Five thousand Kenyan Muslims are among the 2 million faithful that will miss this year’s pilgrimage to the holy sites in Mecca due to Covid-19 restrictions imposed by the Saudi Arabia religious authorities.
This pilgrimage is one of the five pillars that Muslims are required to perform at least once in their lifetime.
It is almost two months since the last 10 days of Ramadhan, which are considered among the holiest in the Islamic calendar. The Saudi authorities allocate quotas to each country seeking to send pilgrims of Hujjaj to perform the rites.
Under normal circumstances, 5,000 Kenyan Hujjaj join other Muslims. The pilgrimage rites are performed in the first 10 days of Dhul Hijja, the 20th month of the Islamic calendar.
This year Muslims will have to follow the proceedings online or tune into specific TVs stations. Only people living in Saudi Arabia will be allowed to participate in this year’s holy event that started on Wednesday and will last the next 10 days.
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Despite the new direction, Muslim clerics in Mombasa are upbeat, saying all is not lost because Islam provides a remedy for such eventualities and they will still receive the benefits of Dhul Hijja.
The first 10 days of the month of Dhul Hijja, the 11th in the Islamic calendar, which just commenced, are considered to be the best 10 days of the Islamic year.
Sheikh Yusuf Abdi, a scholar with a large online following, says many Muslims had planned to go for the pilgrimage, but with the virus spreading rapidly worldwide, the plans were cancelled by Saudi Arabia authorities.
“We believe everything happens according to divine destiny. Yes, Corona pandemic may have disorganised Islamic worship, but it does not necessarily mean we should miss out on the benefits of the first 10 days of Dhul Hijja,” he said.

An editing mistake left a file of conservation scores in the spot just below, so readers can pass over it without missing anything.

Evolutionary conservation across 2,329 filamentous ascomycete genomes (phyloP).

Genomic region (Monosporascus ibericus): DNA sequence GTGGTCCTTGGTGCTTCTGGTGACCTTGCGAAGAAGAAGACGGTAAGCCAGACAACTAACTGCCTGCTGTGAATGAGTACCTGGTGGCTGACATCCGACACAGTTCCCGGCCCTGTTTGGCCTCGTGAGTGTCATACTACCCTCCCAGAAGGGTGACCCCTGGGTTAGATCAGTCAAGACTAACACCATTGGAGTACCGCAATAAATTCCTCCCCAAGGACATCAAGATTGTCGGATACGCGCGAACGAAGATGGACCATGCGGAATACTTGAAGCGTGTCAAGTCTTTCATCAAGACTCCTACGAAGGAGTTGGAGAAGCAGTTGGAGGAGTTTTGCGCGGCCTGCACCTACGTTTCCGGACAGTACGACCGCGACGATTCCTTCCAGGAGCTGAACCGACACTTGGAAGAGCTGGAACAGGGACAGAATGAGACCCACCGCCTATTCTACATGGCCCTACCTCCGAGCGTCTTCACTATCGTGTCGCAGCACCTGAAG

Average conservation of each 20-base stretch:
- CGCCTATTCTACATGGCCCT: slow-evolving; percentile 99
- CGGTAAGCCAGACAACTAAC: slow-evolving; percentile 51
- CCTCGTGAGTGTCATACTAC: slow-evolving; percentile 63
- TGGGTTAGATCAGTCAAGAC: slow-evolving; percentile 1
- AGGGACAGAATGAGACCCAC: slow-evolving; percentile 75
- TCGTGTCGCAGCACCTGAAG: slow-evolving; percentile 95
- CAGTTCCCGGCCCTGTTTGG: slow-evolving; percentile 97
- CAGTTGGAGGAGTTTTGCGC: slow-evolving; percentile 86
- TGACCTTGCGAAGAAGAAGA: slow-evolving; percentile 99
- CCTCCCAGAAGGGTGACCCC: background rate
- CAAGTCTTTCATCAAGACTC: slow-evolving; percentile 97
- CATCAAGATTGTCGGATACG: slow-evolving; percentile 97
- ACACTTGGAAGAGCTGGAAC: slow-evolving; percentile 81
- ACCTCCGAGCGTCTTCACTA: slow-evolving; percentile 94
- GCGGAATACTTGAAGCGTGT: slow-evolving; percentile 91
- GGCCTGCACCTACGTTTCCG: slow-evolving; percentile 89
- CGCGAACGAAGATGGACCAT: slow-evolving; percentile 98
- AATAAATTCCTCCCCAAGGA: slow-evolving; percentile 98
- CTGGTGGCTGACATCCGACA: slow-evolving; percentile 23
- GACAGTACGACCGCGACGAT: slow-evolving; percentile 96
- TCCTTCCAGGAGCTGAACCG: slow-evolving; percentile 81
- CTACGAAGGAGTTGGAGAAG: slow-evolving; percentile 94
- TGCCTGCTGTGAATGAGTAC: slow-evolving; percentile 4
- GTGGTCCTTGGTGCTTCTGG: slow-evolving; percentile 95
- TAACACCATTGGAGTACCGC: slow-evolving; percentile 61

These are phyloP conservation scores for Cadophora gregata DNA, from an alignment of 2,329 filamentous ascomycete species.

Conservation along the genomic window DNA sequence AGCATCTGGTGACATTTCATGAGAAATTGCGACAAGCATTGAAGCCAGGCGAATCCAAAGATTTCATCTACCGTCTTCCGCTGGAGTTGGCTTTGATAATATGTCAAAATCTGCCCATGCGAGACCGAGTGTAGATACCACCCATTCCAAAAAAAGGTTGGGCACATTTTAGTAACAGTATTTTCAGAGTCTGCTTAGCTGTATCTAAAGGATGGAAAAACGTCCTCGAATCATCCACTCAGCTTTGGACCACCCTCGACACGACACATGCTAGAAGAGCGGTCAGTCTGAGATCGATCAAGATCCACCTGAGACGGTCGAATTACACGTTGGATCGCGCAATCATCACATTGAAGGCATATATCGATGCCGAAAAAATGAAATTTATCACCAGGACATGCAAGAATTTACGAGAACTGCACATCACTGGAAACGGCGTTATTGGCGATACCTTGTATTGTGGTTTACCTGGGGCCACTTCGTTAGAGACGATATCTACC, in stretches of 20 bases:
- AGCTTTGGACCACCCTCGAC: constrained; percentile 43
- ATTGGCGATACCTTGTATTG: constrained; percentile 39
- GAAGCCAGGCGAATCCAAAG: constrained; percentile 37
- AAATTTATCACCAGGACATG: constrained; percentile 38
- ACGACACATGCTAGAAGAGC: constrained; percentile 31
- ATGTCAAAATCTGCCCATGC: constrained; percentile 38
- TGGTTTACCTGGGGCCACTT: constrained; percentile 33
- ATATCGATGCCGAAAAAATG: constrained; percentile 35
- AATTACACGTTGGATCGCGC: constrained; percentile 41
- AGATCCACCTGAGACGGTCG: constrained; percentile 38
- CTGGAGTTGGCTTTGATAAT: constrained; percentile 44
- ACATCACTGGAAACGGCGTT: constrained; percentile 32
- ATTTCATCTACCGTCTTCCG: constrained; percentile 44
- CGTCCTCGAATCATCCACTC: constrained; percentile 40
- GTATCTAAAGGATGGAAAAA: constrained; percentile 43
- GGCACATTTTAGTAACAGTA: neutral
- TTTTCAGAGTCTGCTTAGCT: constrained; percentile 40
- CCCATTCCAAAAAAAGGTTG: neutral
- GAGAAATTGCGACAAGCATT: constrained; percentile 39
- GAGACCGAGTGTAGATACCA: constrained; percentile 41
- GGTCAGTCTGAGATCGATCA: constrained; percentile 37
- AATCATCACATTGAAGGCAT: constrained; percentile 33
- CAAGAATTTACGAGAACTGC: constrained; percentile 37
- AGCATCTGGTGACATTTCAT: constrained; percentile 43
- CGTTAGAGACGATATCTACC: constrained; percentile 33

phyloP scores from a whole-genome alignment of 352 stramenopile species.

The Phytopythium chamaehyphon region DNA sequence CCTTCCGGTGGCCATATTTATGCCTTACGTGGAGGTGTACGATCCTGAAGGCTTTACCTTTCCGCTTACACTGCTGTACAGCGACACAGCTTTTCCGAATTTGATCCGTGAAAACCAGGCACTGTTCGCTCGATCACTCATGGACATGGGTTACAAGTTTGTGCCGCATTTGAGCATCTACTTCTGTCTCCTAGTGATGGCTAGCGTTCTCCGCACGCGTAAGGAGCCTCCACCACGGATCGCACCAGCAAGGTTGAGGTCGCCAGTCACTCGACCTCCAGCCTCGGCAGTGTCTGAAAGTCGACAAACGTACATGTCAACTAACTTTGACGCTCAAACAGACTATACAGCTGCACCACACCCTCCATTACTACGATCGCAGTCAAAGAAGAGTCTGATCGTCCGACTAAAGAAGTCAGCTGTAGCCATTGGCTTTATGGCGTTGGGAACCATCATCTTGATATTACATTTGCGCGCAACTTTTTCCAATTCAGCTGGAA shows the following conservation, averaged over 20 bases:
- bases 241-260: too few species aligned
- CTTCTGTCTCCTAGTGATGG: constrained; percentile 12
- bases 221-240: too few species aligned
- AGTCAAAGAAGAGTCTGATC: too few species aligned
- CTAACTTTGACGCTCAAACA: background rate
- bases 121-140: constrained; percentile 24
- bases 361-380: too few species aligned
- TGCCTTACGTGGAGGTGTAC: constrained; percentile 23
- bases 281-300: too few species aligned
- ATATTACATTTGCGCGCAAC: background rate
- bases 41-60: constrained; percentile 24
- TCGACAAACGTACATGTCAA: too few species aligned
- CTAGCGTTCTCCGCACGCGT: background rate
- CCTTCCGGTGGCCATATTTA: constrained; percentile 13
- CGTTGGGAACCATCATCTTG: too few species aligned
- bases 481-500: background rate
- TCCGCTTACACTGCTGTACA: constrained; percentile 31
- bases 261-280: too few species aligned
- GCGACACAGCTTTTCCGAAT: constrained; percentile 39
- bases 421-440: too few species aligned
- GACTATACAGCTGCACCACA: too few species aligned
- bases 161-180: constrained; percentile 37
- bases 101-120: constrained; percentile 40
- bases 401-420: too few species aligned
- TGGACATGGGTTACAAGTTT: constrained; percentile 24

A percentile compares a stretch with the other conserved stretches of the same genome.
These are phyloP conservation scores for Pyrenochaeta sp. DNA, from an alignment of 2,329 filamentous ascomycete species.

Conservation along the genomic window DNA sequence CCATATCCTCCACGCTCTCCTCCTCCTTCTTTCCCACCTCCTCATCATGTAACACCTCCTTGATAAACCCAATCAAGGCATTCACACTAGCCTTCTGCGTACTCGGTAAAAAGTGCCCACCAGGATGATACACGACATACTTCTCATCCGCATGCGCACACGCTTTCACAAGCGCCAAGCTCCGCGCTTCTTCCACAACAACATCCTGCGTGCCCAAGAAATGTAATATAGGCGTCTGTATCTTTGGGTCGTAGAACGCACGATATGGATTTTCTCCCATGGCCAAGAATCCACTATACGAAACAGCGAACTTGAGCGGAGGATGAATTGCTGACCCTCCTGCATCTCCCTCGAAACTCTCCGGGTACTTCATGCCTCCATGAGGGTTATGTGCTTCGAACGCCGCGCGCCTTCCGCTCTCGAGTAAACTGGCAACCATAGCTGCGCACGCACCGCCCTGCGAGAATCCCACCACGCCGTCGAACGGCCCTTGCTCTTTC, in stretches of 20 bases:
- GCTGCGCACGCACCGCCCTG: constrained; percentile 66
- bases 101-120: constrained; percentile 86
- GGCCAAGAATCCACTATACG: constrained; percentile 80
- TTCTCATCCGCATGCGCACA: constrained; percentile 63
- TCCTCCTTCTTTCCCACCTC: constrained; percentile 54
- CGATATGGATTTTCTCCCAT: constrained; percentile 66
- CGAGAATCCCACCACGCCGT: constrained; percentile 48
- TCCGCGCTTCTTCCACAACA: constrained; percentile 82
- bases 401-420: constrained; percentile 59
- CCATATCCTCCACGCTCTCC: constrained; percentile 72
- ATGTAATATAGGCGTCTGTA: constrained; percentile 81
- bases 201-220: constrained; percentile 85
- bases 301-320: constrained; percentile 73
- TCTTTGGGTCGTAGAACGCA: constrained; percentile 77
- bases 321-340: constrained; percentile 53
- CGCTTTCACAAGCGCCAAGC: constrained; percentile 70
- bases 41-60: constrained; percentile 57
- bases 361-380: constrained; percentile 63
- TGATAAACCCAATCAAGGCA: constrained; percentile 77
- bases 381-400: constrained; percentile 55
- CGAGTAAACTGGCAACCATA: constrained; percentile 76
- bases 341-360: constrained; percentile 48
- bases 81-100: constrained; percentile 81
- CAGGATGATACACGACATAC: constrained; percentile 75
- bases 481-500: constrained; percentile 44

Sheikh Abdi says while serving as a lesson to those who postpone the prestigious visit, the pandemic is also a wakeup call for all to always fulfill religious obligations in time.
The cleric pointed out that the first 10 days were the noblest in the Islamic calendar, owing to their having the special 9th, the only day in the entire year when Allah descends during the day to answer prayers of supplicants. He quoted the sayings of the prophet: “There are no days greater and more beloved to Allah than these 10 days of Dhul Hijja.”
On that same day, “Allah frees more people from hellfire than any other day.”
Sheikh Rishad said Muslims who did not make it for Hajj were expected to fast on that day.
According to the cleric, another benefit for those who did not make it for hajj but fasted on the day of Arafat, is the guarantee that their sins for the previous and current years would be forgiven.
With Muslims expected to increase their worship during these 10 critical days, those who intend to sacrifice on the climax of these period, which is Idd Ul Adha, are not allowed to clip their nails or shave their beards and heads.
“They can only shave and clip nails after they have slaughtered and eaten of their sacrifice on the day of Id,” says Sheikh Rishad.
CIPK Organising Secretary Muhammad Khalifa said Dhul Hijja was among the four sacred months. “We perform Hajj during this month and worship during this month is greatly rewarded,” he said.
The Sheikh also warned that sin committed during this holy month was severely punished and therefore everybody should be in their best behaviour.
Supkem Coast branch chair Sheikh Muhdhar Khitami said Hajj was a pillar only obligatory to those who could observe it.
“With the pandemic restrictions, we have automatically been exempted from Hajj. But we are expected to accord the holy days of Dhul Hijja utmost respect,” he said.
Traditionally, pilgrims who make it to ‘Makka’ circumambulate (to circle on foot especially ritualistically) the Kaaba, moving uniformly in one direction in a circular fashion.
In so doing, they profess their belief in one God and stone the Jamrat to signify the stoning of the devil by Hajar, wife of Prophet Ibrahim and mother of Ismail.
For Muslims who will miss the hajj will have to contend with the benefits of the first ten days of Dhul Hijja, only joining in the pilgrims on the final day for slaughtering their sacrifice and celebrating Idd Ul Adha.